The East distinguishes itself as lacking a true bottom-feeder(s). The Twins will get ganged up on in the AL Central. Texas had a very questionable pitching staff before Yu Darvish went down for the year. Atlanta and Philadelphia have already been eliminated from playoff contention, as have the Rockies and Diamondbacks. The NL Central, like the AL East, doesn't have an obvious last-place finisher, and is probably slightly better than the AL East for the main reason that the teams at the division's front--St. Louis, Pittsburgh, and yes, the Cubs--have higher ceilings in '15 than *insert three random AL East teams here* do.
Compared to many other divisions, the AL East, as shocking as this is to say, lacks star power. Of the 81 players (yes, we all know that's entirely too many) that were named All-Stars in 2014, only 10 are on Opening Day rosters for AL East teams this year. That figure is tied with the NL East for the fewest, while the NL Central leads the way with 18, just a tick ahead of the AL Central, which has 17. Earlier this offseason, I chronicled the best starting pitchers in the division, and overall, it's not an overly-impressive list. As for position players, who can lay claim to the division's best? It's a small group of contenders--Adam Jones, Josh Donaldson, Hanley Ramirez, Jacoby Ellsbury--but a group that isn't quite at the level of your Trouts, McCutchens, Stantons and Poseys.
Additionally, the AL East looks weaker if one looks at just the best team in each division. No matter which team you might think is the best out of the group, they are probably no better than the fifth out of the six possible teams. The Angels or Mariners, Nationals, Cardinals or Pirates, and Dodgers appear to out-talent all of the AL East teams. The AL Central's best, which is almost as unclear as the East's top dog, is the only true rival.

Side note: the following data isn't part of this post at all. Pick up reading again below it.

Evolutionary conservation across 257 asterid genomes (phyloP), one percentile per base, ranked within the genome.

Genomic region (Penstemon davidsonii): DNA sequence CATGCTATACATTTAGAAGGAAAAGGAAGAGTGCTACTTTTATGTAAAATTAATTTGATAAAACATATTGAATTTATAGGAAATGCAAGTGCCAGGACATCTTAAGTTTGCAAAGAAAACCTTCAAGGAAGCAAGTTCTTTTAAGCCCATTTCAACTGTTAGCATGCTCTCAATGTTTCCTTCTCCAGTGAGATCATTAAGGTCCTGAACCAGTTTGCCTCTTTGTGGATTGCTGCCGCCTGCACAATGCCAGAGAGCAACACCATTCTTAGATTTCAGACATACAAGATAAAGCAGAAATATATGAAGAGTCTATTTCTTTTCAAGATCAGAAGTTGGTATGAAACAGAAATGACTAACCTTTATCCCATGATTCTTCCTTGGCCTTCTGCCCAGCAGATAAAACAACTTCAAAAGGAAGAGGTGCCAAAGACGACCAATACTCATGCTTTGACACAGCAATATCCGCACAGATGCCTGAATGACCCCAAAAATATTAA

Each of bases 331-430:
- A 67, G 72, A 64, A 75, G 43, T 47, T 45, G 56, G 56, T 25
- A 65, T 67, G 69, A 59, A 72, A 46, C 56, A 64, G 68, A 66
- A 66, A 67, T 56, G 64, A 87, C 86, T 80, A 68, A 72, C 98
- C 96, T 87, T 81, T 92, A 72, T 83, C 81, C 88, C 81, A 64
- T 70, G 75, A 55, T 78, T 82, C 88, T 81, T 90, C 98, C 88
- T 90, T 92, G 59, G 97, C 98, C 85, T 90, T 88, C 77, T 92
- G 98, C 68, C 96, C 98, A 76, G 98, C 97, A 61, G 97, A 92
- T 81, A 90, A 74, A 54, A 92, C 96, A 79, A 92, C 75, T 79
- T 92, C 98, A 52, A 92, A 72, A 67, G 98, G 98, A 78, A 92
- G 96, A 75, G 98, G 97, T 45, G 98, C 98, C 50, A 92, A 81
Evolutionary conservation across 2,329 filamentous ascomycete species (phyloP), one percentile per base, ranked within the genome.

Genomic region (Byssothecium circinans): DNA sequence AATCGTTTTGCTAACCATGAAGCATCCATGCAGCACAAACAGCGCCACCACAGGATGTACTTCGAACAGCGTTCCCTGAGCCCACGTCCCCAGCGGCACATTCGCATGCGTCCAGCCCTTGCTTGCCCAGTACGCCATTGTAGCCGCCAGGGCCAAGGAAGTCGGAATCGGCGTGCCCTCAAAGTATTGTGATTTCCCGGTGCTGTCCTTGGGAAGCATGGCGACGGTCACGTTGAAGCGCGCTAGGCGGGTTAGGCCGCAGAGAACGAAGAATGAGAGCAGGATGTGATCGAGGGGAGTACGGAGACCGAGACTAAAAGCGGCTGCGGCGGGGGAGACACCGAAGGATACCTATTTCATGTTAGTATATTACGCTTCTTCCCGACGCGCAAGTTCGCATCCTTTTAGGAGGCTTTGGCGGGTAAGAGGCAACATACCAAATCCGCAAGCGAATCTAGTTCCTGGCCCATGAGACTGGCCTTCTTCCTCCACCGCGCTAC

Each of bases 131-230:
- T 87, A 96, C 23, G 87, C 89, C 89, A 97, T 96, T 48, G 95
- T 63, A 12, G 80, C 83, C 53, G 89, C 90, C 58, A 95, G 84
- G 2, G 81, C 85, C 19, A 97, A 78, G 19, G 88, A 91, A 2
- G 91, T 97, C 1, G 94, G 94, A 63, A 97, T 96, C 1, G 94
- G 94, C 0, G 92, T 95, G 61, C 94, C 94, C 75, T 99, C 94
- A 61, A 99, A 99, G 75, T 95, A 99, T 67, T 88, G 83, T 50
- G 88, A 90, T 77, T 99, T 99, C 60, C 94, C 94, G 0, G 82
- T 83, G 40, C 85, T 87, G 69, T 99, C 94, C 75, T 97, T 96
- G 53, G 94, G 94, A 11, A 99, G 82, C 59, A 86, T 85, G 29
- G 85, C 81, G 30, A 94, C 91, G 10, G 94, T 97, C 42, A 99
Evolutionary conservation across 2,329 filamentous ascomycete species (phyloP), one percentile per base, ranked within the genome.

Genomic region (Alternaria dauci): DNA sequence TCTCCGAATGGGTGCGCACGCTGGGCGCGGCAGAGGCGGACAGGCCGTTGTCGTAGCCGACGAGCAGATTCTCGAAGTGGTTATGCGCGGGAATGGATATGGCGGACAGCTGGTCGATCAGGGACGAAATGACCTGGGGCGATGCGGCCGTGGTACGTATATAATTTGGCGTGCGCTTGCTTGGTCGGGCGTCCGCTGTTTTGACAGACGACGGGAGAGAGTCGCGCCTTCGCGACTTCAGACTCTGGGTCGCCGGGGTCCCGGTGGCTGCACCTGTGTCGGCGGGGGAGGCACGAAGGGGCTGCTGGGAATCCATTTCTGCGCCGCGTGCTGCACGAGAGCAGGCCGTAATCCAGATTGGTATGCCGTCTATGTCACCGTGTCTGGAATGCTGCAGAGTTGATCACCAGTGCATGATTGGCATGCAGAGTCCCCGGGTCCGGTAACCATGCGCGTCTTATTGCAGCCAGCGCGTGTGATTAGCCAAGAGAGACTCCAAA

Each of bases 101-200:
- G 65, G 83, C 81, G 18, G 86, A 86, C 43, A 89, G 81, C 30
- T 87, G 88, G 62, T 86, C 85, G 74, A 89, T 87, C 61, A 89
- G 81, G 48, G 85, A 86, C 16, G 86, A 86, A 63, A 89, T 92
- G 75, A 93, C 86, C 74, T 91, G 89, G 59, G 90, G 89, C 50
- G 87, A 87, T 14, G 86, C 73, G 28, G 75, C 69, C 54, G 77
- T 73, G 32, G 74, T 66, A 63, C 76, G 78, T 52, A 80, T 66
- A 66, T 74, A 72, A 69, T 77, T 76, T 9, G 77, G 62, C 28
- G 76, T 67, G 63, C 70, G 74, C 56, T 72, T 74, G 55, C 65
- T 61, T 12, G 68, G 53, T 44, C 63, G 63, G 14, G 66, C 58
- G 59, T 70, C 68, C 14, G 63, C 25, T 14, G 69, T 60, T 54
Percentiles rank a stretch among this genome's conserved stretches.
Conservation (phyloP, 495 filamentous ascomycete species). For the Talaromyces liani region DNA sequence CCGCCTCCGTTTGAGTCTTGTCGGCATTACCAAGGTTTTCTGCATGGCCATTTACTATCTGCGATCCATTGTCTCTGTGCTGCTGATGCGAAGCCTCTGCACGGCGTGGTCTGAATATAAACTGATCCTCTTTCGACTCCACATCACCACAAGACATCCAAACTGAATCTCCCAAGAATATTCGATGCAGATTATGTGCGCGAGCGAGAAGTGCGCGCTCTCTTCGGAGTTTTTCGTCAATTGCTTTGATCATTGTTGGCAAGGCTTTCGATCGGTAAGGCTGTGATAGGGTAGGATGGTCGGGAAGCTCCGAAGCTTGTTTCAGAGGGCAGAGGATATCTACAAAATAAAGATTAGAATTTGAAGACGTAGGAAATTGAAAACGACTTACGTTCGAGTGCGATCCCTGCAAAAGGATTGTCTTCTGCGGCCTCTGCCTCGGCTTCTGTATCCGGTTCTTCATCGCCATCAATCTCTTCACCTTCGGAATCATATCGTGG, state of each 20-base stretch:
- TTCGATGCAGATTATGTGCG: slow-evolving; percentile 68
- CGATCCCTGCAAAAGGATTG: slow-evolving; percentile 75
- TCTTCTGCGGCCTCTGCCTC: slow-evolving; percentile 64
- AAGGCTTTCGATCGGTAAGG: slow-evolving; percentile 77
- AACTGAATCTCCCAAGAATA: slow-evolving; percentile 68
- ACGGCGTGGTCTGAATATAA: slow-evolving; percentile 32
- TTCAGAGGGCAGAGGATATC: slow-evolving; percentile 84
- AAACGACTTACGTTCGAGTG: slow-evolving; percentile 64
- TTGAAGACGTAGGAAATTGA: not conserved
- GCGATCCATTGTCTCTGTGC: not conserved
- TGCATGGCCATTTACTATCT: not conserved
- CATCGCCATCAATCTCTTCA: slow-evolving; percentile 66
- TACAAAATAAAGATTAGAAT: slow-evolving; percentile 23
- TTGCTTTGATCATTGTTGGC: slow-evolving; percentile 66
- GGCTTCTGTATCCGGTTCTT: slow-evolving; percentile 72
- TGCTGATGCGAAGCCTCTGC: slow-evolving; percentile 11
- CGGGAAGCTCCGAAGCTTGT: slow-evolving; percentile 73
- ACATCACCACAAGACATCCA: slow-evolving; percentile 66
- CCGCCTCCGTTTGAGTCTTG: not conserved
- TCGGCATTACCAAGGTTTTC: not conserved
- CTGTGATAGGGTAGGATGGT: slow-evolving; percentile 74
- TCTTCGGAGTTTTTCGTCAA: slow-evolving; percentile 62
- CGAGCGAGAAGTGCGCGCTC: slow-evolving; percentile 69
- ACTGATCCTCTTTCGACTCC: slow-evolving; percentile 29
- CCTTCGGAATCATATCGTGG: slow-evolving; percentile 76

Managerially, the AL East is in good shape. Joe Girardi and John Farrell have titles on their resume (not that championships come down to a team's skipper, but it counts for something) and Buck Showalter is arguably the best leader in the entire sport. John Gibbons could be on the hot seat in Toronto with a poor start, but out of the "proven" managers, he ranks obviously as the lowest, which speaks volumes about the quality of managers in the division. It remains to be seen how Kevin Cash will fare for the Rays.
It seems unlikely that any team in the AL East will approach 95 wins, but its equally as unlikely that any of them will near that figure in losses. In baseball's great age of parity, the greatest asset a team can have is to simply not be bad (hey, Giants!). Fortunately for the Yankees, Red Sox, Blue Jays, Rays, and Orioles, that is a skill they all posses. For that reason, and that reason alone, the American League East is one of baseball's best overall divisions.
Officially, I'd rank the division as follows, from best to worst: NL Central, AL East, AL West, AL Central, NL West, NL East. How do you think the AL East compares to the rest of baseball divisions? What does your ranking look like?